4 The given information is v PA = 200 km/h v AG = 40 km/h Applying Pythagoras s theorem to the vectors in the diagram, v PG 2 = v PA 2 + v AG 2 v PG 2 = v PG = v PG = 204 km/h Using trigonometry, we can determine the angle in the diagram: tan θ = θ = 11.3 East of North Thus, the velocity of the plane with respect to the ground is 204 km/h at an angle of 11.3 East of North. (b) To move straight North, the plane must head somewhat West of North, as in the following diagram: v AG v PA θ v PG sin θ = θ = 11.5 West of North Thus, the plane must head 11.5 West of North for the plane s path to be straight North. 4. [4 marks] A golf ball is struck from the ground with an initial speed of 140 km/h at an angle of 40 above the horizontal. Determine (a) the time at which the ball reaches maximum height. (b) the maximum height reached by the ball. (c) the time at which the ball reaches the ground again. (Use a symmetry argument and the result of Part (a).) (d) the horizontal distance travelled.

5 Solution: First convert the initial speed from km/h to m/s: 140 km h = 140 km h 1000 m 1 km 1 h = 38.9 m/s 3600 s (a) The ball reaches maximum height when v y = 0. v y = a y t 1 0 v i sin 40 = 9.8 t 1 (38.9) sin 40 t 1 = 9.8 t 1 = 2.55 s (b) Using the time from Part (a), the relevant displacement in the vertical direction is y = v iy t a y ( t 1 ) 2 = 38.9 sin 40 (2.55) (2.55)2 y = 31.9 m (c) By symmetry, the time needed for the ball to hit the ground is twice the time needed to reach the maximum height: t 2 = = 5.10 s (d) Using the time from Part (c), the horizontal displacement for the entire journey is x = v ix t 2 = v i cos 40 t 2 = 38.9 (cos 40 ) (5.1) x = 152 m 5. [3 marks] In the diagram, the mass of block A is 5 kg and the mass of block B is 10 kg. The coefficient of kinetic friction between block A and the table it slides on is 0.4. The string is massless and does not stretch, and the pulley is massless and frictionless. Determine the acceleration of the blocks and the tension in the string. (Assume that the blocks will move, so that you can ignore static friction.)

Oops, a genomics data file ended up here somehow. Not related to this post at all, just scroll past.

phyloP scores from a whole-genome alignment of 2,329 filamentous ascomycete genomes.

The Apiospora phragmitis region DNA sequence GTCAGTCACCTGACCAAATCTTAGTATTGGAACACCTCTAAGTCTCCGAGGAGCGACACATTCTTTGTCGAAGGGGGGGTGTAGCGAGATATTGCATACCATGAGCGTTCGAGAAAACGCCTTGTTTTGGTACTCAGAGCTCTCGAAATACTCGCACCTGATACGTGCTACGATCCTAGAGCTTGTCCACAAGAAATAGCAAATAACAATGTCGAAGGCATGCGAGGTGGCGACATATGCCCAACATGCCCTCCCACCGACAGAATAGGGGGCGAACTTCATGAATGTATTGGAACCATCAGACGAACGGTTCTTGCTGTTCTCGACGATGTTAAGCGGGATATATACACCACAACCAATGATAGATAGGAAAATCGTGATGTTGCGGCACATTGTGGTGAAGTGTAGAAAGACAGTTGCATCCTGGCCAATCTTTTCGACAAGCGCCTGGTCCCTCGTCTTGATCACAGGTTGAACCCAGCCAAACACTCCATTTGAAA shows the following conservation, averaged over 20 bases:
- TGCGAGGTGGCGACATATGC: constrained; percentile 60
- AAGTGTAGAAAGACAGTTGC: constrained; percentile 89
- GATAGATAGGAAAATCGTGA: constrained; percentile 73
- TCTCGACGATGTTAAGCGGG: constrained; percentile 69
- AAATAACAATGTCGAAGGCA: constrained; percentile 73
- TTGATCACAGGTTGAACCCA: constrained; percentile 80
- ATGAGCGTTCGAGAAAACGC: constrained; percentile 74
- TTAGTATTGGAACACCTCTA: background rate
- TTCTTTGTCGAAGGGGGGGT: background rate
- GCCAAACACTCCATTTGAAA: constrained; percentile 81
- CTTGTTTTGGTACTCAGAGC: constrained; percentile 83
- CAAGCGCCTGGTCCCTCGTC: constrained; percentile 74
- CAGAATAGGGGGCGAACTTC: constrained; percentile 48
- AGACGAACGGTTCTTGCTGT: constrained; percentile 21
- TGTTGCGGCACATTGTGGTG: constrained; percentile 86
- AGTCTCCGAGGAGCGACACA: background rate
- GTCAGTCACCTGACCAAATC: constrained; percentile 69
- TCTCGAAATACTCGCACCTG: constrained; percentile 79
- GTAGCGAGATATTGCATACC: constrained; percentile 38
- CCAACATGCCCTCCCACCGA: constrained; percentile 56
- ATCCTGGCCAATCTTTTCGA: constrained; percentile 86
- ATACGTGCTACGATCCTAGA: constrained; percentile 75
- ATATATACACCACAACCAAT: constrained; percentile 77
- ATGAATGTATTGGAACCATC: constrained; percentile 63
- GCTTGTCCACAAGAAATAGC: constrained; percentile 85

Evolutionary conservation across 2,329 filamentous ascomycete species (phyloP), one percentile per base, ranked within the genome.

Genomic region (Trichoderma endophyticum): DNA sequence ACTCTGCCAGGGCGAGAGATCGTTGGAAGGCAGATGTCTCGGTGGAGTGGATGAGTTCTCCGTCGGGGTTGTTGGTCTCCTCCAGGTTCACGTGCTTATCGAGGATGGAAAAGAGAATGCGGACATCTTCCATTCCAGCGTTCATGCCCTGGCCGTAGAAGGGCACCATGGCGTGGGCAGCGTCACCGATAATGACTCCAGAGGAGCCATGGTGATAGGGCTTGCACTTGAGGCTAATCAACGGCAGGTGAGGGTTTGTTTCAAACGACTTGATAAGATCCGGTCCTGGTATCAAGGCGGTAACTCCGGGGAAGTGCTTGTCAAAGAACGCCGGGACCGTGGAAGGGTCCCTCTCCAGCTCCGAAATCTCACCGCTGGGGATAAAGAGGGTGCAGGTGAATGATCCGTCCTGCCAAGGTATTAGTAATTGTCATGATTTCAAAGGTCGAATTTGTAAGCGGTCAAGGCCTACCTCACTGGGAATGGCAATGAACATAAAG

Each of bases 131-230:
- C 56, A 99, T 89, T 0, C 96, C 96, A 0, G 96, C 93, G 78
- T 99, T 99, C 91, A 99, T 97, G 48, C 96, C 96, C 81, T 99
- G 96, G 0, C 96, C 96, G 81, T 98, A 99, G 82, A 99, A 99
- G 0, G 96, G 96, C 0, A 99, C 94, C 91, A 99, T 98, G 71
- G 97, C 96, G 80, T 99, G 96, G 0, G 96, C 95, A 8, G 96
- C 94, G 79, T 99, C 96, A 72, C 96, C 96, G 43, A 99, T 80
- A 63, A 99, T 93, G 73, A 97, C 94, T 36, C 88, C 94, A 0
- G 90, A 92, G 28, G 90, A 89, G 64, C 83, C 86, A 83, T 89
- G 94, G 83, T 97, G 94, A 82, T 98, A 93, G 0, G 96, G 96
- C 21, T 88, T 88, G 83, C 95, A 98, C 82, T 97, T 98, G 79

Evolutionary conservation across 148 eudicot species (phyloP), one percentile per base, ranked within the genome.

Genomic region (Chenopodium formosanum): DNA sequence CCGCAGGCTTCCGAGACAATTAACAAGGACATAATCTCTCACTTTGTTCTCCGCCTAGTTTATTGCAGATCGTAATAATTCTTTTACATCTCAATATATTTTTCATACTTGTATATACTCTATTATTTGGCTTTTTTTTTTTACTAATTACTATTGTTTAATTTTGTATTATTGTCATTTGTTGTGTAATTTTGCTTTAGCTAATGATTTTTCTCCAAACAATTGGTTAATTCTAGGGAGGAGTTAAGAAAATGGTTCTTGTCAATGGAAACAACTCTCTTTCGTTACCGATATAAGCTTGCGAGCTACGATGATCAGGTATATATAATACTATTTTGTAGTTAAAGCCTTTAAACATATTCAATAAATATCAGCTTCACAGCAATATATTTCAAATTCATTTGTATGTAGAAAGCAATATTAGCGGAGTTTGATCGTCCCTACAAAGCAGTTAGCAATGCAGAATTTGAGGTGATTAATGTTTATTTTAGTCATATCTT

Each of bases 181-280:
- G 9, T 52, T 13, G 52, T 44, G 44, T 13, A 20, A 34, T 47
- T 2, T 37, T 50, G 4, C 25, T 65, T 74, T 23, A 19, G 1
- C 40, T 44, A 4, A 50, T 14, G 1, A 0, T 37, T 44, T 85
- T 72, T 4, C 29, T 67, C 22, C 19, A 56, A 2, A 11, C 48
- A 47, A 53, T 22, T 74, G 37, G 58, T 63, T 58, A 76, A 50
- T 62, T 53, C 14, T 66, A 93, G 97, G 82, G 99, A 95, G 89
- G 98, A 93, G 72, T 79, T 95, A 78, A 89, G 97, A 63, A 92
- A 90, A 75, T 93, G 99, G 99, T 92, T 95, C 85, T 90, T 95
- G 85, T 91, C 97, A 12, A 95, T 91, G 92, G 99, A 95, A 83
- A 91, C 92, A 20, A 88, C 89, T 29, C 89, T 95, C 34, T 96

6 A B Solution: First draw free-body diagrams for each block: T n f T 5g 10g Figure 1: A free-body diagram for block A. For the horizontal direction, take right to be the positive direction. Figure 2: A free-body diagram for block B. For the vertical direction, take down to be the positive direction. This choice is compatible with the choice of positive direction in the free-body diagram for block A. Next make sure you choose positive directions for each block that are compatible; I ve chosen up and to the right as the positive directions for block A, and down as the positive direction for block B. Using the free-body diagram for block A, we can apply Newton s second law of motion for each of the vertical and horizontal directions to obtain

7 T f = 5a (1) n 5g = 0 (2) Applying Newton s second law to block B, using the free-body diagram for block B for guidance, we obtain 10g T = 10a (3) Additionally, recall that there is a connection between the frictional force on block A and the normal force acting on block A: f = µ k n (4) Now we are faced with four equations in four unknowns, which you can solve in a number of ways. Here s my way: From equations (2) and (4), f = µ k (5g) = (0.4)(5g) = 2g Substituting 2g for f into equation (1), we get T 2g = 5a T = 2g + 5a (5) Substituting the expression for T from equation (5) into equation (3), we get 10g (2g + 5a) = 10a 8g = 15a a = 8 15 g a = 5.2 m/s 2 Thus, from equation (5) we get, T = 2g + 5a T = 45.7 N Do these results seem reasonable? Is there any way to check them?